Women’s rights, religion, and Western exploitation of Africa all figure into the lyrics of Moctar’s original songs. “I’ve been talking about politics since I was a kid,” he says. “I grew up in a region where uranium was being exploited by France, so I did grow up with a hatred in me.” While his earliest music was largely apolitical, by the time of 2017’s Sousoume Tamachek, his lyrics had become pointedly topical.

And he broadened his worldview. “In the beginning, I was centering more on problems that were mostly impacting the Tuareg community,” Moctar says. “But then, with age, I understood that that wasn’t the right angle: it wasn’t only Tuareg people who had been oppressed. It really concerned all of Africa, and it was a huge problem.”

Asked if he comes from a family tradition that places emphasis on these weighty topics, he says no. “My family isn’t really involved with my creative process,” he says, pausing a beat before elaborating. “To tell you the truth,” Moctar says, “my family is a little bit afraid of the things I’m [singing about]. They say that I talk too much about colonization, women’s rights, slavery and terrorism. My parents don’t like me bringing these topics up, because they’re afraid for my safety.”

It’s fair to wonder if Moctar’s messages are getting through: though he is fluent in French and speaks English remarkably well, he chooses to sing all of his songs in his native Tamasheq language. He seems unconcerned that while Western listeners will certainly pick up on the inherent passion in his music, most won’t have a clue what he’s singing about. “I mostly want to get the music across,” he says.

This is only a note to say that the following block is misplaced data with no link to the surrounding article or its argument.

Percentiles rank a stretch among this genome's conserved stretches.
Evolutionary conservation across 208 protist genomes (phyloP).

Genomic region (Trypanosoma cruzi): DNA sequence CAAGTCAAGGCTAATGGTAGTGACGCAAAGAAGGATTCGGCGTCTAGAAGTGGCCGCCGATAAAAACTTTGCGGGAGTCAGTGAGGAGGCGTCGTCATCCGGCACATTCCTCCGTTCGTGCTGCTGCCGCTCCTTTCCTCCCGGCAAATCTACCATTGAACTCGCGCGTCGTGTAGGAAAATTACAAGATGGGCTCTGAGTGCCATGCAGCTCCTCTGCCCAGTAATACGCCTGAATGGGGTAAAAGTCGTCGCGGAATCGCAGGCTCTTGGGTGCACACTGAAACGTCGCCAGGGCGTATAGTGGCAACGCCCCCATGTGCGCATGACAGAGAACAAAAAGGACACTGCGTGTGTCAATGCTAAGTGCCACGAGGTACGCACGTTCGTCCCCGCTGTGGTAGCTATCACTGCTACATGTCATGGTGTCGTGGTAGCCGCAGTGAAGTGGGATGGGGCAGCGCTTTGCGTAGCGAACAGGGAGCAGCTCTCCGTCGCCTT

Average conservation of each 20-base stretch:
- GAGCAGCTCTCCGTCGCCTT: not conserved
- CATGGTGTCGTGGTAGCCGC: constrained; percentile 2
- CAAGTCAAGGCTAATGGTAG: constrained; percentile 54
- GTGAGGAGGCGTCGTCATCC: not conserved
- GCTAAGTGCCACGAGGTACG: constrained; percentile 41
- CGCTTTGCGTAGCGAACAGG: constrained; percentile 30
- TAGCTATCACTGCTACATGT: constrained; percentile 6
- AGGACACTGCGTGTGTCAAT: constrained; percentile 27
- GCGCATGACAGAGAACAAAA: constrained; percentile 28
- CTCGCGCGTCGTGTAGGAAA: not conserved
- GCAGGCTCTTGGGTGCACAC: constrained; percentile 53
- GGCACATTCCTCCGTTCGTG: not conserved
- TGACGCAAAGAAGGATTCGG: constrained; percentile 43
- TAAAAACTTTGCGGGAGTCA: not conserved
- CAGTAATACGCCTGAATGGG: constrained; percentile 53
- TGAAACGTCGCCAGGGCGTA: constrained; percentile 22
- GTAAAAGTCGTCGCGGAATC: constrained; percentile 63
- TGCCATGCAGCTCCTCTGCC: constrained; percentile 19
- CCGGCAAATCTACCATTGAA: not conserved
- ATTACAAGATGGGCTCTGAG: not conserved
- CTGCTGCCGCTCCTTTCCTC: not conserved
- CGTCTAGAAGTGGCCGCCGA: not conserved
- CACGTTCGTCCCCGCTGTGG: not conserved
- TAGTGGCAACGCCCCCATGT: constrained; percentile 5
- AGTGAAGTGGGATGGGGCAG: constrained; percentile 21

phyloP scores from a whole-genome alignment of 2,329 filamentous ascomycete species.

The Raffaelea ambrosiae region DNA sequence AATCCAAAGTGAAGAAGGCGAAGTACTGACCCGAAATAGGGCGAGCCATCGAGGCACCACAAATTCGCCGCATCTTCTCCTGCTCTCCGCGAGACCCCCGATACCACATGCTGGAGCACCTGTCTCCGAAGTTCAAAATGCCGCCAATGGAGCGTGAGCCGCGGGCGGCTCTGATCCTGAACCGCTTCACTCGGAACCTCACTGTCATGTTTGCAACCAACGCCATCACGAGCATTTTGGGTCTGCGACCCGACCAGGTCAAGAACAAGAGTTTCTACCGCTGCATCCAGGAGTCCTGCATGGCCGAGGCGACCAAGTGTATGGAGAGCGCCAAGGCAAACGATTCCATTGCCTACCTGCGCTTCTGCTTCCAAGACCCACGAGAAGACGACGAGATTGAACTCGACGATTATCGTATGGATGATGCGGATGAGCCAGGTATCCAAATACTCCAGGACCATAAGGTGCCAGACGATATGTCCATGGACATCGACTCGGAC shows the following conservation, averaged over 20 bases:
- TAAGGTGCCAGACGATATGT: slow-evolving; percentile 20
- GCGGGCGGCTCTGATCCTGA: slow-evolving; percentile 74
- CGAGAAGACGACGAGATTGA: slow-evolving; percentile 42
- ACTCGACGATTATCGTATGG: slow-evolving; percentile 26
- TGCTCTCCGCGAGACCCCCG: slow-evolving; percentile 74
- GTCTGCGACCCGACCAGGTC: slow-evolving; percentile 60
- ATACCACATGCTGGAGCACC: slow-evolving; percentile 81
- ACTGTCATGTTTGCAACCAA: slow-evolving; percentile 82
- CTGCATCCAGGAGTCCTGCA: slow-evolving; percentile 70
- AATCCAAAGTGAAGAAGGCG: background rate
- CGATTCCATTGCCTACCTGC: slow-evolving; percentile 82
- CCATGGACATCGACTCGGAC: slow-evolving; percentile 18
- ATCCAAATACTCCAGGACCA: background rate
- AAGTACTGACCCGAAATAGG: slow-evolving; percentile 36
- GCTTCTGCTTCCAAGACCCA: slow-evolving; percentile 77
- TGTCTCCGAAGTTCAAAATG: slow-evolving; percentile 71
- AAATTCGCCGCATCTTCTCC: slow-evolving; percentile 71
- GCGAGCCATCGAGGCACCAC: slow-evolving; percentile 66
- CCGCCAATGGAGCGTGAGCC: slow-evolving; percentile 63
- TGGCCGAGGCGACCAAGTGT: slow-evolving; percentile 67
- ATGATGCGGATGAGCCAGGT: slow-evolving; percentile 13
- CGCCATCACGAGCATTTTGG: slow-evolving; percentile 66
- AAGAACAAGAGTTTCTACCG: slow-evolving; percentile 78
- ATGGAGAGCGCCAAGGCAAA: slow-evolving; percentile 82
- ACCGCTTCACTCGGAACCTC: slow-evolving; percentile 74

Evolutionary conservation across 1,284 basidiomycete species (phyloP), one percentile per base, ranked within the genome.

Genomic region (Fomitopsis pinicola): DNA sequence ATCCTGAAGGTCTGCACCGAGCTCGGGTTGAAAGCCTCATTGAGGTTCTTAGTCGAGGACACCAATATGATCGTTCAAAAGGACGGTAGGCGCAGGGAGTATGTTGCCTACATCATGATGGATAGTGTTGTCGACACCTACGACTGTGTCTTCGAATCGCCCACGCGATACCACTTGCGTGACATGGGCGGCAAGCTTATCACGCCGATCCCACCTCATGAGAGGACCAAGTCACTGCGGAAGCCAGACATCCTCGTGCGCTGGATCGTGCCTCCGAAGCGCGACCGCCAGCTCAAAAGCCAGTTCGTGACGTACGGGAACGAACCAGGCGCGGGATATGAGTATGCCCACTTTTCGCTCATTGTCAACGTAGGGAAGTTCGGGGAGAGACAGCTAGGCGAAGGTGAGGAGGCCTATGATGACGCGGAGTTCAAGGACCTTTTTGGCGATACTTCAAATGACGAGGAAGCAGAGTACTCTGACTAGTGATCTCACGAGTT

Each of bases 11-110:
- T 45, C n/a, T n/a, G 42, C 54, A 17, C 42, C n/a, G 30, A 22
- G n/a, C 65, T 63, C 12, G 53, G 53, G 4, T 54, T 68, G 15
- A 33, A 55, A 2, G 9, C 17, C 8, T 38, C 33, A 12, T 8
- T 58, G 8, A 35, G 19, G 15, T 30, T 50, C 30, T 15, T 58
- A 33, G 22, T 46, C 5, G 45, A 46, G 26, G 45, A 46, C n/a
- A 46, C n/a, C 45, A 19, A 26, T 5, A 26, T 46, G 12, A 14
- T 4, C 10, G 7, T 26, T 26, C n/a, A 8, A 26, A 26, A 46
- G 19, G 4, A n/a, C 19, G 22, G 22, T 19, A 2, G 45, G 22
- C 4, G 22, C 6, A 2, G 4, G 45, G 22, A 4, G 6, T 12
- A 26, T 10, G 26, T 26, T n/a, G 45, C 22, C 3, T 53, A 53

For the rest of his message, he relies on journalists. “One thing that’s evolved in my career is [that] the journalists who are interviewing me help me to say everything I’ve got deep inside me.” Moctar explains that his music is merely the first step in getting his messages across. “My singing is just a tiny part of what I want to say,” he emphasizes. “Then, if my fans listen to the interviews of me and [read] the articles, they can really understand what my music is about, why I’m a musician, and where I come from. And I’m satisfied with that.”

Moctar has mounted several U.S. tours in recent years, growing his fan base by dint of hard work. The pandemic put a temporary pause to his globetrotting, but he’s back on the road now, with many of his U.S. dates — including a Folk Yeah! show at The Chapel on Sept. 28 — selling out. His 2022 calendar is already filling up with dates in the U.K. and Europe. And after releasing a succession of albums on Sahel Sounds, a small label focusing on music from West African artists, Moctar recently inked a deal with US-based indie label Matador.

Taken together, those steps are likely to help Moctar get his messages out. After gaining momentum thanks to cellphone file sharing of the early 21st century, Moctar is poised to take advantage of more modern tools to communicate his concerns. And he’ll keep doing it in the context of heady, unconventional yet alluring music.

Mdou Moctar
The Chapel, San Francisco
Sept. 28, 8 p.m., $22
thechapelsf.com

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Bill Kopp